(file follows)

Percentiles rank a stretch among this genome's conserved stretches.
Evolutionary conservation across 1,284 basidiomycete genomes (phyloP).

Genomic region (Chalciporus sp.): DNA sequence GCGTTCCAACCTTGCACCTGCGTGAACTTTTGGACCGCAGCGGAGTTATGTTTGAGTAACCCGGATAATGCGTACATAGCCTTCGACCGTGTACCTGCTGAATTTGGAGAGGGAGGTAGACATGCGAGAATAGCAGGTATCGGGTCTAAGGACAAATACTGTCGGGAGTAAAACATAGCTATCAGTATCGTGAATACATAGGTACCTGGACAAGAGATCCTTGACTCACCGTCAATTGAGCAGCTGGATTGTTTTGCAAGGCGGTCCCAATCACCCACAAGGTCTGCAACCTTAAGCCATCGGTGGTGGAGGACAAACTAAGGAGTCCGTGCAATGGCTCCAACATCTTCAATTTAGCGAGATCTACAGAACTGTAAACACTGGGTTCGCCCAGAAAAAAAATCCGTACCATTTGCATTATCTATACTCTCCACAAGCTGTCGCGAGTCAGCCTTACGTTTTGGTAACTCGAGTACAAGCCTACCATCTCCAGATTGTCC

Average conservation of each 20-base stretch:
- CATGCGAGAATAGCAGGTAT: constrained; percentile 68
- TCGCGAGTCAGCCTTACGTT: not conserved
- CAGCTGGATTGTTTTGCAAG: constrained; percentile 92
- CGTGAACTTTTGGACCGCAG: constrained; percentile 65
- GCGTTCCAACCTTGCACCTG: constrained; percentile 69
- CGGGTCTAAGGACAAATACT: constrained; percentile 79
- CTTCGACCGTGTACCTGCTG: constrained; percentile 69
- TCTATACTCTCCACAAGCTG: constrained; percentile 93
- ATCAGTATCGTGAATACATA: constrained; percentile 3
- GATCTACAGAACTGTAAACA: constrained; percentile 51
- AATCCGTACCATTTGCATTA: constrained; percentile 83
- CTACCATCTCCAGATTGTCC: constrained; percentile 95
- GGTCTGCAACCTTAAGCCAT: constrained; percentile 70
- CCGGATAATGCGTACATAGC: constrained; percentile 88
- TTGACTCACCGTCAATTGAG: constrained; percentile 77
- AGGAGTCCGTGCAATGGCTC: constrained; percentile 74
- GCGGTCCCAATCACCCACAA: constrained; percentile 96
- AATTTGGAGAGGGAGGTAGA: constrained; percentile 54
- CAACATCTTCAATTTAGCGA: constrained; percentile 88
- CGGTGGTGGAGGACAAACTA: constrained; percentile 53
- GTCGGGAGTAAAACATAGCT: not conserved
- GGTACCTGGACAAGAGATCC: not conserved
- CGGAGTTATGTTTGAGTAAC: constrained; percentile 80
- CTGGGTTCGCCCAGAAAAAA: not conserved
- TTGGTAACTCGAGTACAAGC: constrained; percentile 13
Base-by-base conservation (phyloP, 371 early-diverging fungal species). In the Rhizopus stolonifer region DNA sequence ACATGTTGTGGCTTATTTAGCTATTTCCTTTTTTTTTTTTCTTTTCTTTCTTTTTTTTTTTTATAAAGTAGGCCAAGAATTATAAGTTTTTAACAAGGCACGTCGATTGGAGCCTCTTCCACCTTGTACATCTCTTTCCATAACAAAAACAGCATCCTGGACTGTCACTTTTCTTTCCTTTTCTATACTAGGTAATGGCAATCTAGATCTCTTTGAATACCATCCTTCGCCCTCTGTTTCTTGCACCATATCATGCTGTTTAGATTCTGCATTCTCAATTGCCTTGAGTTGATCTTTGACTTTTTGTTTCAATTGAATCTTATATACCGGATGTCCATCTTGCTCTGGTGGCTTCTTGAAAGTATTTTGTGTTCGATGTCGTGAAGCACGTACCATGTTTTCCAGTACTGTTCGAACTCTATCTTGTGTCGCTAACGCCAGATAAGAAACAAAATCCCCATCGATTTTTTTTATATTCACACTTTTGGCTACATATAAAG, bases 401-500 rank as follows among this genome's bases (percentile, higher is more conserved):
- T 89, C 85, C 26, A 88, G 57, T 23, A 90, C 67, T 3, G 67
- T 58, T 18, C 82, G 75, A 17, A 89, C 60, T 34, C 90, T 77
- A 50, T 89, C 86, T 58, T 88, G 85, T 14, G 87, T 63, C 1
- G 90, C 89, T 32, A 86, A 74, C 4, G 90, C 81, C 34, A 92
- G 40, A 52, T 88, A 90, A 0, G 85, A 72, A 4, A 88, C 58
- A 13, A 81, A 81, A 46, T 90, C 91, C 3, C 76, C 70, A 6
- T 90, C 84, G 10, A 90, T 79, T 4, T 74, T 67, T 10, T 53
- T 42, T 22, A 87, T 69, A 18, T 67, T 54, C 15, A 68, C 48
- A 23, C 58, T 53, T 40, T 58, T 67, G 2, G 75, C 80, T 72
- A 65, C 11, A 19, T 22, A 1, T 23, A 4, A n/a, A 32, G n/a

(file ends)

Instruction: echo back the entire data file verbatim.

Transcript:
Percentiles rank a stretch among this genome's conserved stretches.
Evolutionary conservation across 1,284 basidiomycete genomes (phyloP).

Genomic region (Chalciporus sp.): DNA sequence GCGTTCCAACCTTGCACCTGCGTGAACTTTTGGACCGCAGCGGAGTTATGTTTGAGTAACCCGGATAATGCGTACATAGCCTTCGACCGTGTACCTGCTGAATTTGGAGAGGGAGGTAGACATGCGAGAATAGCAGGTATCGGGTCTAAGGACAAATACTGTCGGGAGTAAAACATAGCTATCAGTATCGTGAATACATAGGTACCTGGACAAGAGATCCTTGACTCACCGTCAATTGAGCAGCTGGATTGTTTTGCAAGGCGGTCCCAATCACCCACAAGGTCTGCAACCTTAAGCCATCGGTGGTGGAGGACAAACTAAGGAGTCCGTGCAATGGCTCCAACATCTTCAATTTAGCGAGATCTACAGAACTGTAAACACTGGGTTCGCCCAGAAAAAAAATCCGTACCATTTGCATTATCTATACTCTCCACAAGCTGTCGCGAGTCAGCCTTACGTTTTGGTAACTCGAGTACAAGCCTACCATCTCCAGATTGTCC

Average conservation of each 20-base stretch:
- CATGCGAGAATAGCAGGTAT: constrained; percentile 68
- TCGCGAGTCAGCCTTACGTT: not conserved
- CAGCTGGATTGTTTTGCAAG: constrained; percentile 92
- CGTGAACTTTTGGACCGCAG: constrained; percentile 65
- GCGTTCCAACCTTGCACCTG: constrained; percentile 69
- CGGGTCTAAGGACAAATACT: constrained; percentile 79
- CTTCGACCGTGTACCTGCTG: constrained; percentile 69
- TCTATACTCTCCACAAGCTG: constrained; percentile 93
- ATCAGTATCGTGAATACATA: constrained; percentile 3
- GATCTACAGAACTGTAAACA: constrained; percentile 51
- AATCCGTACCATTTGCATTA: constrained; percentile 83
- CTACCATCTCCAGATTGTCC: constrained; percentile 95
- GGTCTGCAACCTTAAGCCAT: constrained; percentile 70
- CCGGATAATGCGTACATAGC: constrained; percentile 88
- TTGACTCACCGTCAATTGAG: constrained; percentile 77
- AGGAGTCCGTGCAATGGCTC: constrained; percentile 74
- GCGGTCCCAATCACCCACAA: constrained; percentile 96
- AATTTGGAGAGGGAGGTAGA: constrained; percentile 54
- CAACATCTTCAATTTAGCGA: constrained; percentile 88
- CGGTGGTGGAGGACAAACTA: constrained; percentile 53
- GTCGGGAGTAAAACATAGCT: not conserved
- GGTACCTGGACAAGAGATCC: not conserved
- CGGAGTTATGTTTGAGTAAC: constrained; percentile 80
- CTGGGTTCGCCCAGAAAAAA: not conserved
- TTGGTAACTCGAGTACAAGC: constrained; percentile 13
Base-by-base conservation (phyloP, 371 early-diverging fungal species). In the Rhizopus stolonifer region DNA sequence ACATGTTGTGGCTTATTTAGCTATTTCCTTTTTTTTTTTTCTTTTCTTTCTTTTTTTTTTTTATAAAGTAGGCCAAGAATTATAAGTTTTTAACAAGGCACGTCGATTGGAGCCTCTTCCACCTTGTACATCTCTTTCCATAACAAAAACAGCATCCTGGACTGTCACTTTTCTTTCCTTTTCTATACTAGGTAATGGCAATCTAGATCTCTTTGAATACCATCCTTCGCCCTCTGTTTCTTGCACCATATCATGCTGTTTAGATTCTGCATTCTCAATTGCCTTGAGTTGATCTTTGACTTTTTGTTTCAATTGAATCTTATATACCGGATGTCCATCTTGCTCTGGTGGCTTCTTGAAAGTATTTTGTGTTCGATGTCGTGAAGCACGTACCATGTTTTCCAGTACTGTTCGAACTCTATCTTGTGTCGCTAACGCCAGATAAGAAACAAAATCCCCATCGATTTTTTTTATATTCACACTTTTGGCTACATATAAAG, bases 401-500 rank as follows among this genome's bases (percentile, higher is more conserved):
- T 89, C 85, C 26, A 88, G 57, T 23, A 90, C 67, T 3, G 67
- T 58, T 18, C 82, G 75, A 17, A 89, C 60, T 34, C 90, T 77
- A 50, T 89, C 86, T 58, T 88, G 85, T 14, G 87, T 63, C 1
- G 90, C 89, T 32, A 86, A 74, C 4, G 90, C 81, C 34, A 92
- G 40, A 52, T 88, A 90, A 0, G 85, A 72, A 4, A 88, C 58
- A 13, A 81, A 81, A 46, T 90, C 91, C 3, C 76, C 70, A 6
- T 90, C 84, G 10, A 90, T 79, T 4, T 74, T 67, T 10, T 53
- T 42, T 22, A 87, T 69, A 18, T 67, T 54, C 15, A 68, C 48
- A 23, C 58, T 53, T 40, T 58, T 67, G 2, G 75, C 80, T 72
- A 65, C 11, A 19, T 22, A 1, T 23, A 4, A n/a, A 32, G n/a